“Tut, tut!” said Heathcliff, stretching out a hand and dragging him roughly between his knees, and then holding up his head by the chin. “None of that nonsense! We're not going to hurt thee, Linton—isn't that thy name? Thou art thy mother's child, entirely! Where is my share in thee, puling chicken?”
He took off the boy's cap and pushed back his thick flaxen curls, felt his slender arms and his small fingers; during which examination Linton ceased crying, and lifted his great blue eyes to inspect the inspector.
“Do you know me?” asked Heathcliff, having satisfied himself that the limbs were all equally frail and feeble.
“No,” said Linton, with a gaze of vacant fear.
“You've heard of me, I daresay?”
“No,” he replied again.
“No! What a shame of your mother, never to waken your filial regard for me! You are my son, then, I'll tell you; and your mother was a wicked slut to leave you in ignorance of the sort of father you possessed. Now, don't wince, and colour up! Though it is some thing to see you have not white blood. Be a good lad; and I'll do for you. Nelly, if you be tired you may sit down; if not, get home again. I guess you'll report what you hear and see to the cipher at the Grange; and this thing won't be settled while you linger about it.”
“Well,” replied I, “I hope you'll be kind to the boy, Mr. Heathcliff, or you'll not keep him long; and he's all you have akin in the wide world, that you will ever know—remember.”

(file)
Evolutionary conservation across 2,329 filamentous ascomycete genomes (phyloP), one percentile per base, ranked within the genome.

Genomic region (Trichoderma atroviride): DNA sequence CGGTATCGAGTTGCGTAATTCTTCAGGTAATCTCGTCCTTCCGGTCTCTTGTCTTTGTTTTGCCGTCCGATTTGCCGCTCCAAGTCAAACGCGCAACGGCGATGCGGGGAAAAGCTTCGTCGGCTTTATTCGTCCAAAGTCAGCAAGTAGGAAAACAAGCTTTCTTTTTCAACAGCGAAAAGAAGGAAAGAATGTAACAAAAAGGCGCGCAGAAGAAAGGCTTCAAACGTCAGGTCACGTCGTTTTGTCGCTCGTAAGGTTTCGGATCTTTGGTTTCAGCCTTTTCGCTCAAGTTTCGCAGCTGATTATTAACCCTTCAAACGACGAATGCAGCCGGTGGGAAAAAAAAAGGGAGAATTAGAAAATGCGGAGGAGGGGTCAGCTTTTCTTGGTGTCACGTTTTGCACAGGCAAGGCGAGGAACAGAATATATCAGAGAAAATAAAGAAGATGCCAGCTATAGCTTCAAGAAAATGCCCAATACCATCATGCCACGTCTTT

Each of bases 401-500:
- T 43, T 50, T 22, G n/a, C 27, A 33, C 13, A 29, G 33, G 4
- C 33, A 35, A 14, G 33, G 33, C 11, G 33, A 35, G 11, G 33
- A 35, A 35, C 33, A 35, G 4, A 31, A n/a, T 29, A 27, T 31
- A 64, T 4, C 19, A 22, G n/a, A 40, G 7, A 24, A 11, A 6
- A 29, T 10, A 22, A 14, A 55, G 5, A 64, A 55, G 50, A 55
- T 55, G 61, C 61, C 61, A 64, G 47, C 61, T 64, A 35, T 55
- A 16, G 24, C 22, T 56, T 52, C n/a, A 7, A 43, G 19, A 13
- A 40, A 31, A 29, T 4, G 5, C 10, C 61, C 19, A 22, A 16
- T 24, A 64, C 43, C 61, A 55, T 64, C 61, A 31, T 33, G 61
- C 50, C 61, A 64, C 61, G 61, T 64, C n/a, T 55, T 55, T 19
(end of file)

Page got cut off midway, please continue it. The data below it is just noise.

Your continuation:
“I'll be very kind to him, you needn't fear,” he said, laughing. “Only nobody else must be kind to him: I'm jealous of monopolising his affection. And, to begin my kindness, Joseph, bring the lad some breakfast. Hareton, you infernal calf, begone to your work. Yes, Nell,” he added, when they had departed, “my son is prospective owner of your place, and I should not wish him to die till I was certain of being his successor. Besides, he's mine, and I want the triumph of seeing my descendant fairly lord of their estates; my child hiring their children to till their fathers' lands for wages. That is the sole consideration which can make me endure the whelp: I despise him for himself, and hate him for the memories he revives! But that consideration is sufficient: he's as safe with me, and shall be tended as carefully as your master tends his own. I have a room up-stairs, furnished for him in handsome style; I've engaged a tutor, also, to come three times a week, from twenty miles' distance, to teach him what he pleases to learn. I've ordered Hareton to obey him: and in fact I've arranged everything with a view to preserve the superior and the gentleman in him, above his associates. I do regret, however, that he so little deserves the trouble: if I wished any blessing in the world, it was to find him a worthy object of pride; and I'm bitterly disappointed with the whey-faced, whining wretch!”